Kansas extends ‘angel investor’ tax credit; North Dakota mulls changes to its program

Lawmakers in two Midwestern states have given close scrutiny in recent months to a targeted tax credit that has become an increasingly popular policy tool for trying to help entrepreneurs and startup companies. Known as “angel investor” tax credits, these incentives encourage investment in early-stage firms by mitigating some of the potential loss if a company fails. Most states in the Midwest have some form of this tax credit.

Kansas’ 11-year-old program was on track to sunset this year, but passage of SB 149 extended it for five years. As a result, individuals can receive a tax credit of 50 percent on their investment in a business that has been in operation for less than 10 years; has gross revenue of less than $5 million; and has an innovative and proprietary technology, product or service.

Under the Kansas program, a total of $6 million is available every year. According to the state Department of Commerce, the program has so far helped 298 companies raise more than $342.9 million in capital investments and created more than 1,100 jobs.
In North Dakota, meanwhile, an interim legislative committee has been exploring ways to improve its state’s tax credit for angel investors. (Under a law passed last year, all of North Dakota’s tax incentive programs must be reviewed once every six years.)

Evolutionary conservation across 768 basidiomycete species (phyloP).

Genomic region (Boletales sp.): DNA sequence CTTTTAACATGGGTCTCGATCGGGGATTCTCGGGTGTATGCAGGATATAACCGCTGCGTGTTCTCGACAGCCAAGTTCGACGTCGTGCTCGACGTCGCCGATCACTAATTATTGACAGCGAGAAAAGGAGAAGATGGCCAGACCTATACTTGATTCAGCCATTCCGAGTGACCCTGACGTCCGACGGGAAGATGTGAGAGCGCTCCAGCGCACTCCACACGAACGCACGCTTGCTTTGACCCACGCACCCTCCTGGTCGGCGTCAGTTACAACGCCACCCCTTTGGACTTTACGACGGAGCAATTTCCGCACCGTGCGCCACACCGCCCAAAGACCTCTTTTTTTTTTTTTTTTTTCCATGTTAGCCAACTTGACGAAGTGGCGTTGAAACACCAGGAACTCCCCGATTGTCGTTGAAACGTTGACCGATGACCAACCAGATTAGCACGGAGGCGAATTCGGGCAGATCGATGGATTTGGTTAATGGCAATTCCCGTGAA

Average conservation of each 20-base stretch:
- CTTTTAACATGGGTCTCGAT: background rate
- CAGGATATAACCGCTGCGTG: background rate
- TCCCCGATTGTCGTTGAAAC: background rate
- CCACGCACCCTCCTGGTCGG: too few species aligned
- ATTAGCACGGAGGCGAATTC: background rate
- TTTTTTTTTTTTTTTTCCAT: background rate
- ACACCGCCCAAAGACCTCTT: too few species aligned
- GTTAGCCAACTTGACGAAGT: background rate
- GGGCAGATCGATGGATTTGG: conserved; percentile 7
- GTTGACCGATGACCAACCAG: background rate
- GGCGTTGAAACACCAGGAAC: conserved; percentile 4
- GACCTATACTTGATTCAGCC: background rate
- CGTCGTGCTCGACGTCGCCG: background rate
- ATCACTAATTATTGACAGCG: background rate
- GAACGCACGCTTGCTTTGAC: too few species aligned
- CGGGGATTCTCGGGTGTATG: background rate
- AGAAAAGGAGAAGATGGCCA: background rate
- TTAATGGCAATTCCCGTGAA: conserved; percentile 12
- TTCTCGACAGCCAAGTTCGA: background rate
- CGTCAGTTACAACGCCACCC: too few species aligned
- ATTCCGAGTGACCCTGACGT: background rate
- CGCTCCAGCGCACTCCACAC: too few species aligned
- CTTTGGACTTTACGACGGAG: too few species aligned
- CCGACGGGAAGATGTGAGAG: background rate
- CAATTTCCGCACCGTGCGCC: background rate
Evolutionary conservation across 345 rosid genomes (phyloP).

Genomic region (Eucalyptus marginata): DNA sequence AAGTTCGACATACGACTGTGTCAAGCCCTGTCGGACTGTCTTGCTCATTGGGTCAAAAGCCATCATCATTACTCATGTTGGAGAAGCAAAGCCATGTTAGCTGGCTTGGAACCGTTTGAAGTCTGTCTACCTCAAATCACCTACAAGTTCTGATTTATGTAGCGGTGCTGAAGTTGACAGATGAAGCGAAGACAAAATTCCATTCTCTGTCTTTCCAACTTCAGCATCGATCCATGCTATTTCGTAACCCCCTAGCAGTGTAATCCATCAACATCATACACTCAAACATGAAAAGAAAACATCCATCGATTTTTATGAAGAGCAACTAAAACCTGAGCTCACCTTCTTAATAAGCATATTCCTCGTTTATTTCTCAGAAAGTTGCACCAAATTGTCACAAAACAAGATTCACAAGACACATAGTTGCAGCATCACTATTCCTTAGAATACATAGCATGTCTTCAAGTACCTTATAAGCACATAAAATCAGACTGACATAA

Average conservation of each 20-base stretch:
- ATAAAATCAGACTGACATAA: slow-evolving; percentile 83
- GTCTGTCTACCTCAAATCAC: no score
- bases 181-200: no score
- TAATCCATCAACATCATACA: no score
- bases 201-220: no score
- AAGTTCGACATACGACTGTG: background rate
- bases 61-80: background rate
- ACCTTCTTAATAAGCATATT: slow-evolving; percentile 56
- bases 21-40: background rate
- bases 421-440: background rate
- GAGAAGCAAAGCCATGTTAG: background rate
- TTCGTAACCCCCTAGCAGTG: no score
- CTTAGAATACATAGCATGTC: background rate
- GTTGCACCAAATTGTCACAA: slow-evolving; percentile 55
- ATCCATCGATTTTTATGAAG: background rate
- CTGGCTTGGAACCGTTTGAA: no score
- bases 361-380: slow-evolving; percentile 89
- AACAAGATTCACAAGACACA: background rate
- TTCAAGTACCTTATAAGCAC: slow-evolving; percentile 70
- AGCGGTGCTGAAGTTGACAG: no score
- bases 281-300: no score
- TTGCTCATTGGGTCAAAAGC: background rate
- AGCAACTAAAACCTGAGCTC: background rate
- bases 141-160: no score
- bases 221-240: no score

“The No. 1 concern is that credits can be given out for money in a fund that may never be invested in a company,” notes North Dakota Sen. Dwight Cook, a member of the interim committee and chair of the Senate Finance and Taxation Committee.
This is because the state currently allows tax credits for investment in an angel fund, regardless if those funds are invested in a business. Another concern is the lack of assurances that the money gets invested in North Dakota-based entrepreneurs and firms.
“I was surprised at the level of out-of-state investments by the angel funds,” he adds, “and I fully expect legislation to be introduced to limit angel funds’ investments to companies with 51 percent of their employees in North Dakota.” (Other states have included this type of requirement in their laws.) 
While new statutory language, more oversight and better reporting requirements are needed, Cook says, the tax credits remain good policy because of their role in encouraging investments of venture capital in the state’s fledgling businesses. These firms, in turn, can create more jobs and economic activity. 
Between 2011 and 2014, North Dakota provided $16.7 million in tax credits for investments totaling $41.3 million in 22 different angel funds.
Stateline Midwest: June/July 20162.51 MB